|Basic Rules of Piano Care
Keep your piano in tune. It was specifically designed to be tuned to the international pitch standard of
A-440 cycles per second. Your piano will sound its best and give you and your family the most
pleasure when it is tuned regularly and kept in proper playing condition.
Keep your piano clean. Keep the keyboard covered when not in use to prevent dust from
accumulating (although ivory keys need some exposure to light to prevent yellowing). Clean keys by
occasionally wiping them with a damp cloth and drying them immediately. If accumulated debris can't
be removed with a damp cloth, try wiping the cloth on a bar of mild soap or moisten with dishwashing
detergent before wiping. Do not use chemicals or solvents to clean piano keys. Call a qualified piano
technician to remove anything from the keys you can't wipe away.
To maintain the piano's finish, you may wipe the case with a damp cotton cloth to remove fingerprints,
or polish with a reliable emulsion-type, water-based solution following the manufacturer's instructions.
Avoid aerosol spray polishes that contain silicone. Your technician may suggest a specific brand name.
The maintenance of the inner working of the piano and regulation should be left to a qualified piano
technician. Resist dusting the inside of your piano, oiling the moving parts, or using moth or insect
repellents. Your piano technician will take care of all internal problems.
Try to maintain a fairly consistent temperature and humidity control in the room where your piano is
placed. It's important to keep your piano away from a heating register in winter, an air conditioning
vent in the summer, a fireplace, a frequently opened window or outside door, and direct sunlight.
Play your piano regularly. You'll get the most enjoyment from it and also reach your potential much
faster. A disadvantage to idle pianos, assuming they also suffer a service lapse, is that a detrimental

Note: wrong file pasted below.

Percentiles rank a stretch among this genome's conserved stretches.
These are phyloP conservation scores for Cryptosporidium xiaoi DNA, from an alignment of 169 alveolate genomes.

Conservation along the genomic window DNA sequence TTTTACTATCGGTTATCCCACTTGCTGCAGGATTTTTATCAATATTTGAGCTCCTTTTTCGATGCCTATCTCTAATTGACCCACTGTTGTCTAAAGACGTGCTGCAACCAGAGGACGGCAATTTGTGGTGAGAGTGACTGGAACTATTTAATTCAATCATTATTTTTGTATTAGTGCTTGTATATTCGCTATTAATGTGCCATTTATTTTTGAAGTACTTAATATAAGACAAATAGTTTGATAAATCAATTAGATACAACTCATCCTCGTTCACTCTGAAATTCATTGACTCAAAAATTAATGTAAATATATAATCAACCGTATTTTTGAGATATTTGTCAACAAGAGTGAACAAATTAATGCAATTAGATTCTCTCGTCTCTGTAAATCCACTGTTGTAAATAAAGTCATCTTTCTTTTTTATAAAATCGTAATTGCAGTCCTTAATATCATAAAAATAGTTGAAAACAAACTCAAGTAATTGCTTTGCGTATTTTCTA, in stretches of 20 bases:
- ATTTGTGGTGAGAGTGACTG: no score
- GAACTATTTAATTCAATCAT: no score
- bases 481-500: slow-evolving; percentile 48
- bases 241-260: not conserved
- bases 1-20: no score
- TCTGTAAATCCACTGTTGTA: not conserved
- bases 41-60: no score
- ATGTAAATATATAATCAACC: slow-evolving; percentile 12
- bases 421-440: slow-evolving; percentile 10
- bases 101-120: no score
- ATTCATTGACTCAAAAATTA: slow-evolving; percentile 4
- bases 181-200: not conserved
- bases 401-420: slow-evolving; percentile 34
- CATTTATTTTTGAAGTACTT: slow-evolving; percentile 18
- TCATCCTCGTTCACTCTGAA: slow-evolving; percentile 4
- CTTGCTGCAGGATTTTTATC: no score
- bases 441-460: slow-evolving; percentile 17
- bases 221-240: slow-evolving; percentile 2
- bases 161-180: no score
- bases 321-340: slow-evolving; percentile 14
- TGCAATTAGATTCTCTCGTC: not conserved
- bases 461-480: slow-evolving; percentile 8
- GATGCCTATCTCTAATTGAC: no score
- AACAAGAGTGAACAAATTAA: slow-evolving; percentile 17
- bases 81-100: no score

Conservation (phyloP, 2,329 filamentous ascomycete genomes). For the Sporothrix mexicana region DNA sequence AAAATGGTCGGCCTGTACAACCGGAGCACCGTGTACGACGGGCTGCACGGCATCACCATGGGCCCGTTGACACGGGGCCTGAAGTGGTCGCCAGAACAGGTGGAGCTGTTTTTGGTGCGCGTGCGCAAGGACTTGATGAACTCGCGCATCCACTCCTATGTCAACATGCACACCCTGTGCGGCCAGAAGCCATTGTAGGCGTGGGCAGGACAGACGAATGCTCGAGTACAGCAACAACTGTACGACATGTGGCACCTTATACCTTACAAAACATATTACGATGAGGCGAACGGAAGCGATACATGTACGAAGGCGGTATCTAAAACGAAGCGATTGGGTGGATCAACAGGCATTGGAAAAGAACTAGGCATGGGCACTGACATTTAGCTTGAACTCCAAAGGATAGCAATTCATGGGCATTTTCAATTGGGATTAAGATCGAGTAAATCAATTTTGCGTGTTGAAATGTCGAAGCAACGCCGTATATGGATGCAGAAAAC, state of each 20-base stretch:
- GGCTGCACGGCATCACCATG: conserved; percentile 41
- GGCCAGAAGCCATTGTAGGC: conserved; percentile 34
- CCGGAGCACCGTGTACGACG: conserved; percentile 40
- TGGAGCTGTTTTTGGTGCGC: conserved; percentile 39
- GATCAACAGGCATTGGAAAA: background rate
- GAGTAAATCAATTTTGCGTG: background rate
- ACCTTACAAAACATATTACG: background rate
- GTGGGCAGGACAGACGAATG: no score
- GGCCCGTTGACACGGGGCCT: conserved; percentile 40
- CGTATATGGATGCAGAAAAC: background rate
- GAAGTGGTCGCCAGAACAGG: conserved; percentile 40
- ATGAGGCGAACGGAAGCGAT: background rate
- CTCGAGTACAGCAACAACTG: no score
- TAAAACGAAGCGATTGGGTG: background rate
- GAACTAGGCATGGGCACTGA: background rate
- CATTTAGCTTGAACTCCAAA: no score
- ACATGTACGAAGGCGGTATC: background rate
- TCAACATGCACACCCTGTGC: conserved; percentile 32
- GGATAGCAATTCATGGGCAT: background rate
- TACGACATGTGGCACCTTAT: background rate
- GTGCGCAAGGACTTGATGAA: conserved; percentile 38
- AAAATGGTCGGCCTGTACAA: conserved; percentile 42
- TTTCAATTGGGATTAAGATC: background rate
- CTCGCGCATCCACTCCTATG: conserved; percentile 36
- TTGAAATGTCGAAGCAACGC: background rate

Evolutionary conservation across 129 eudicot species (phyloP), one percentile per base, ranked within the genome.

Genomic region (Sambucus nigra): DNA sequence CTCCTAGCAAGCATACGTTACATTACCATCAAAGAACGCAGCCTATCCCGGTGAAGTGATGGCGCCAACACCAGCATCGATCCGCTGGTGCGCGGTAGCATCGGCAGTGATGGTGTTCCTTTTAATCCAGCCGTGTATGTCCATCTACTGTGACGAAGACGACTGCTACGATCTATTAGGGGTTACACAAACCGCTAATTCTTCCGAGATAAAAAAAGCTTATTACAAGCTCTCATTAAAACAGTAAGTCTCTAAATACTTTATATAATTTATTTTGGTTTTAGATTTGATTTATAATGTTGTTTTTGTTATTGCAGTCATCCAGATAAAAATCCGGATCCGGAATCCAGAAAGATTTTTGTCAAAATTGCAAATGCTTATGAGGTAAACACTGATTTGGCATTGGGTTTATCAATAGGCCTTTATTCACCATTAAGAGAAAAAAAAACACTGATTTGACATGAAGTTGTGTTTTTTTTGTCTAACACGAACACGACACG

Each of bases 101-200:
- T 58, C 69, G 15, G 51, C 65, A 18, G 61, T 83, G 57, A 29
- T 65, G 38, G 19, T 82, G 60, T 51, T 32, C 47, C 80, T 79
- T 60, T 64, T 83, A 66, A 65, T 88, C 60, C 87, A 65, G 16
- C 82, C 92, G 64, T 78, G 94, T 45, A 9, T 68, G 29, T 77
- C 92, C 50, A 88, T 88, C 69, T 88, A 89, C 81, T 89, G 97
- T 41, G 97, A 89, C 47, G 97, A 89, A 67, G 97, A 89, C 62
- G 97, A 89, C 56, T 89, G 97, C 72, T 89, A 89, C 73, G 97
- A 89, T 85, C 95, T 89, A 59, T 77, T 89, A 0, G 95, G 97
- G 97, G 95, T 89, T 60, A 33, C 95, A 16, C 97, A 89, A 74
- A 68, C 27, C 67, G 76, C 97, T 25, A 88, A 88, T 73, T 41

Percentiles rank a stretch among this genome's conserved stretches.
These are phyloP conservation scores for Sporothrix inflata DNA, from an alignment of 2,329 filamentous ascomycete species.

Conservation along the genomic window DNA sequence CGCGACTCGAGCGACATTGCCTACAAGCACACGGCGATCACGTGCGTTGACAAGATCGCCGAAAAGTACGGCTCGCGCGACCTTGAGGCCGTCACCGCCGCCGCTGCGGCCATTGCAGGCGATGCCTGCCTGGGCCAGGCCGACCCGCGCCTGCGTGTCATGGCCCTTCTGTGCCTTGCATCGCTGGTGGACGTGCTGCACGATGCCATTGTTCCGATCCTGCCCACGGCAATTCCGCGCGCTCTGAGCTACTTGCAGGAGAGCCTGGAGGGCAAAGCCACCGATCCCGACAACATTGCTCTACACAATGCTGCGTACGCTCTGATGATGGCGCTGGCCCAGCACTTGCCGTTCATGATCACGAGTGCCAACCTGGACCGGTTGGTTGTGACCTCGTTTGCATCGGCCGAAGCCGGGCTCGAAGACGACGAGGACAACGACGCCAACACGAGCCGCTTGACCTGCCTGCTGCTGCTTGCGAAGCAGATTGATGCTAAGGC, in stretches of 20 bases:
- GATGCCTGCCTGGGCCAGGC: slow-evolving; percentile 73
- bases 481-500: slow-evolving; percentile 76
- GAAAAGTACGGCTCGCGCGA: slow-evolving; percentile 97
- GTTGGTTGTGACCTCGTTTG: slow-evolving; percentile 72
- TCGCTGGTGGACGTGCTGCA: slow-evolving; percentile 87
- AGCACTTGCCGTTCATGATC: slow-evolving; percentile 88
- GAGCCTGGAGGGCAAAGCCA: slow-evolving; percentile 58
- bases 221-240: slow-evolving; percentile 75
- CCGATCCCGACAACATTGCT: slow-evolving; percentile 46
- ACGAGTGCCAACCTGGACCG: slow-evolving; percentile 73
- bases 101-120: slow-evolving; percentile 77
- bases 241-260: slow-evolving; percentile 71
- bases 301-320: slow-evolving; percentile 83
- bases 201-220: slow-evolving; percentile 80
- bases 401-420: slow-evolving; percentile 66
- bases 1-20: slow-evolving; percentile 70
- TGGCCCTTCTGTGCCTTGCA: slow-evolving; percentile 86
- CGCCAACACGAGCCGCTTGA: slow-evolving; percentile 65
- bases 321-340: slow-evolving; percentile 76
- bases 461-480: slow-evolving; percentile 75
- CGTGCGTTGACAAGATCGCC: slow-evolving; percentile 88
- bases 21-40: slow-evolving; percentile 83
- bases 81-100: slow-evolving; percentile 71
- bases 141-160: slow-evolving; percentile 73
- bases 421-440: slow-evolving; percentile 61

condition or environment can't be identified, and an escalating problem can result in damage that
might not have occurred with regular service. Tuning a piano after years of not having been tuned
often requires a pitch raise. As a piano ages, it may begin to develop more major problems which your
technician can help you assess. You may look into rebuilding or reconditioning the piano.
Keep all drinks and standing liquid containers off the piano. Should spilled water reach the action,
notify you piano technician immediately. In many case, once liquids are spilled, the damage is
irreversible which is why prevention is the safest rule to follow.
Select a piano technician with care. It's not only important that the service person be competent to
perform tuning, regulation and repairs, but also that the person be someone you feel comfortable
calling with questions concerning your piano's performance. Hiring a Registered Piano Technician
who is committed to comprehensive service for your piano, and not just an occasional tuning, is your
Do not perform repairs yourself. Though a problem may appear easy to solve (such as replacing a
loose key ivory), a qualified technician will have the proper tools and parts to make repairs quickly and
correctly. It's important to remember that unsuccessful amateur repairs are usually much more
expensive to fix than the initial problem and may decrease the value of your instrument.
Use only a professional piano mover to move your piano. You will avoid injury to yourself, your
instrument, and your home.
The preceding article is a reprint of a Technical Bulletin published by the Piano Technicians Guild, Inc. It is provided on
the Internet as a service to piano owners. Piano Technicians Guild is an international organization of piano technicians.